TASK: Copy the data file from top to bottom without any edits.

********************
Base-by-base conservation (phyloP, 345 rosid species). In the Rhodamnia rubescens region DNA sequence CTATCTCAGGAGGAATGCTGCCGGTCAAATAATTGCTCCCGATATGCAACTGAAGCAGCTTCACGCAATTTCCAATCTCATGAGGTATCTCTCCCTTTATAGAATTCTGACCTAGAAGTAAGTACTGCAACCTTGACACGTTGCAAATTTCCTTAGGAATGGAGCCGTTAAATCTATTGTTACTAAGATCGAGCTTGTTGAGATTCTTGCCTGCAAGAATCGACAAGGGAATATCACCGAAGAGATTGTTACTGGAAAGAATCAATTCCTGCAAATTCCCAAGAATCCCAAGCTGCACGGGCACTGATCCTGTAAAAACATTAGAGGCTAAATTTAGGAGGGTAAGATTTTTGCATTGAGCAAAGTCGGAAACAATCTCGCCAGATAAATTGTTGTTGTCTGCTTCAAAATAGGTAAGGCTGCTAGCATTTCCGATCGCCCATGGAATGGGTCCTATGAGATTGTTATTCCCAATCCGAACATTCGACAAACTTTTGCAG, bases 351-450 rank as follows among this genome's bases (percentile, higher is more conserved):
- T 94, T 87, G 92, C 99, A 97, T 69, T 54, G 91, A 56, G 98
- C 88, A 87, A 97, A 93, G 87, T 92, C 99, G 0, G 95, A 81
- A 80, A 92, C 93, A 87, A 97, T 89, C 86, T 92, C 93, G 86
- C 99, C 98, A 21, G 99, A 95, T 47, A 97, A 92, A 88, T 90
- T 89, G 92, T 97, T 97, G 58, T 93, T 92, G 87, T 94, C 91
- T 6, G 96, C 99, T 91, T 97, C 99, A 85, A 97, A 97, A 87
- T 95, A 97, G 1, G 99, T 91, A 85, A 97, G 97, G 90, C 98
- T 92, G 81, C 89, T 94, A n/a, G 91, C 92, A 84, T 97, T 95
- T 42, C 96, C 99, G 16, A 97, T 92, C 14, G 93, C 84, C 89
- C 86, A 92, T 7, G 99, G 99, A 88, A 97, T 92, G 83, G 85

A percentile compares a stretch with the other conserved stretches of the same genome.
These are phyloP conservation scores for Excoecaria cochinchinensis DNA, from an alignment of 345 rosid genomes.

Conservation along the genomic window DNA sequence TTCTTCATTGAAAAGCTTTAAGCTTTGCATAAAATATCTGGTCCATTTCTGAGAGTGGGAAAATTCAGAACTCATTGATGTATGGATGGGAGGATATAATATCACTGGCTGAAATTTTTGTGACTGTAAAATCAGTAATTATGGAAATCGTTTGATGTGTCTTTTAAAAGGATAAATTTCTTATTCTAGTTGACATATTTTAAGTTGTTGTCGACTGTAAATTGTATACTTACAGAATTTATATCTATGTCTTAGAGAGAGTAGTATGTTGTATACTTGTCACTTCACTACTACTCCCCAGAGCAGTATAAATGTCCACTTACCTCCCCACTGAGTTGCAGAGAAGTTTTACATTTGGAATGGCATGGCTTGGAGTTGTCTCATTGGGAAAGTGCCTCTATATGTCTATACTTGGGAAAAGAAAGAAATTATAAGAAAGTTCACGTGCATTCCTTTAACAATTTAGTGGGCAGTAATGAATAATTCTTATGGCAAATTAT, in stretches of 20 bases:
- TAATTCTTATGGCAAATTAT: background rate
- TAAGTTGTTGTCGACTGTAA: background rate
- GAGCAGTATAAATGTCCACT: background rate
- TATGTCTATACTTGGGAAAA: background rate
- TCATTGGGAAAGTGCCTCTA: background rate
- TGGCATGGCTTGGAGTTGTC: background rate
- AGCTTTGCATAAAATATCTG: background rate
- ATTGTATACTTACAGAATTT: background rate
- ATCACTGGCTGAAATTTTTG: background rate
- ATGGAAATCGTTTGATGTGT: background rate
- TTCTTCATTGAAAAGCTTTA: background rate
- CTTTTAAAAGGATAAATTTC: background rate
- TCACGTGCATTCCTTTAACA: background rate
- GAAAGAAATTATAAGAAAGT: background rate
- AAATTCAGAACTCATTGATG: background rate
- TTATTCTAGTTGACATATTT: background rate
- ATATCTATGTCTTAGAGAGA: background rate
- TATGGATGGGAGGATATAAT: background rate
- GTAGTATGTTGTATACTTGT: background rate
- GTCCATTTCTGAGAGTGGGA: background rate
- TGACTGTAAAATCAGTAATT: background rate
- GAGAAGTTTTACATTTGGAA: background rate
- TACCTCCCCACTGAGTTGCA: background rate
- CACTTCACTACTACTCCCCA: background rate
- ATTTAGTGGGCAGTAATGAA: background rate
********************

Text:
Base-by-base conservation (phyloP, 345 rosid species). In the Rhodamnia rubescens region DNA sequence CTATCTCAGGAGGAATGCTGCCGGTCAAATAATTGCTCCCGATATGCAACTGAAGCAGCTTCACGCAATTTCCAATCTCATGAGGTATCTCTCCCTTTATAGAATTCTGACCTAGAAGTAAGTACTGCAACCTTGACACGTTGCAAATTTCCTTAGGAATGGAGCCGTTAAATCTATTGTTACTAAGATCGAGCTTGTTGAGATTCTTGCCTGCAAGAATCGACAAGGGAATATCACCGAAGAGATTGTTACTGGAAAGAATCAATTCCTGCAAATTCCCAAGAATCCCAAGCTGCACGGGCACTGATCCTGTAAAAACATTAGAGGCTAAATTTAGGAGGGTAAGATTTTTGCATTGAGCAAAGTCGGAAACAATCTCGCCAGATAAATTGTTGTTGTCTGCTTCAAAATAGGTAAGGCTGCTAGCATTTCCGATCGCCCATGGAATGGGTCCTATGAGATTGTTATTCCCAATCCGAACATTCGACAAACTTTTGCAG, bases 351-450 rank as follows among this genome's bases (percentile, higher is more conserved):
- T 94, T 87, G 92, C 99, A 97, T 69, T 54, G 91, A 56, G 98
- C 88, A 87, A 97, A 93, G 87, T 92, C 99, G 0, G 95, A 81
- A 80, A 92, C 93, A 87, A 97, T 89, C 86, T 92, C 93, G 86
- C 99, C 98, A 21, G 99, A 95, T 47, A 97, A 92, A 88, T 90
- T 89, G 92, T 97, T 97, G 58, T 93, T 92, G 87, T 94, C 91
- T 6, G 96, C 99, T 91, T 97, C 99, A 85, A 97, A 97, A 87
- T 95, A 97, G 1, G 99, T 91, A 85, A 97, G 97, G 90, C 98
- T 92, G 81, C 89, T 94, A n/a, G 91, C 92, A 84, T 97, T 95
- T 42, C 96, C 99, G 16, A 97, T 92, C 14, G 93, C 84, C 89
- C 86, A 92, T 7, G 99, G 99, A 88, A 97, T 92, G 83, G 85

A percentile compares a stretch with the other conserved stretches of the same genome.
These are phyloP conservation scores for Excoecaria cochinchinensis DNA, from an alignment of 345 rosid genomes.

Conservation along the genomic window DNA sequence TTCTTCATTGAAAAGCTTTAAGCTTTGCATAAAATATCTGGTCCATTTCTGAGAGTGGGAAAATTCAGAACTCATTGATGTATGGATGGGAGGATATAATATCACTGGCTGAAATTTTTGTGACTGTAAAATCAGTAATTATGGAAATCGTTTGATGTGTCTTTTAAAAGGATAAATTTCTTATTCTAGTTGACATATTTTAAGTTGTTGTCGACTGTAAATTGTATACTTACAGAATTTATATCTATGTCTTAGAGAGAGTAGTATGTTGTATACTTGTCACTTCACTACTACTCCCCAGAGCAGTATAAATGTCCACTTACCTCCCCACTGAGTTGCAGAGAAGTTTTACATTTGGAATGGCATGGCTTGGAGTTGTCTCATTGGGAAAGTGCCTCTATATGTCTATACTTGGGAAAAGAAAGAAATTATAAGAAAGTTCACGTGCATTCCTTTAACAATTTAGTGGGCAGTAATGAATAATTCTTATGGCAAATTAT, in stretches of 20 bases:
- TAATTCTTATGGCAAATTAT: background rate
- TAAGTTGTTGTCGACTGTAA: background rate
- GAGCAGTATAAATGTCCACT: background rate
- TATGTCTATACTTGGGAAAA: background rate
- TCATTGGGAAAGTGCCTCTA: background rate
- TGGCATGGCTTGGAGTTGTC: background rate
- AGCTTTGCATAAAATATCTG: background rate
- ATTGTATACTTACAGAATTT: background rate
- ATCACTGGCTGAAATTTTTG: background rate
- ATGGAAATCGTTTGATGTGT: background rate
- TTCTTCATTGAAAAGCTTTA: background rate
- CTTTTAAAAGGATAAATTTC: background rate
- TCACGTGCATTCCTTTAACA: background rate
- GAAAGAAATTATAAGAAAGT: background rate
- AAATTCAGAACTCATTGATG: background rate
- TTATTCTAGTTGACATATTT: background rate
- ATATCTATGTCTTAGAGAGA: background rate
- TATGGATGGGAGGATATAAT: background rate
- GTAGTATGTTGTATACTTGT: background rate
- GTCCATTTCTGAGAGTGGGA: background rate
- TGACTGTAAAATCAGTAATT: background rate
- GAGAAGTTTTACATTTGGAA: background rate
- TACCTCCCCACTGAGTTGCA: background rate
- CACTTCACTACTACTCCCCA: background rate
- ATTTAGTGGGCAGTAATGAA: background rate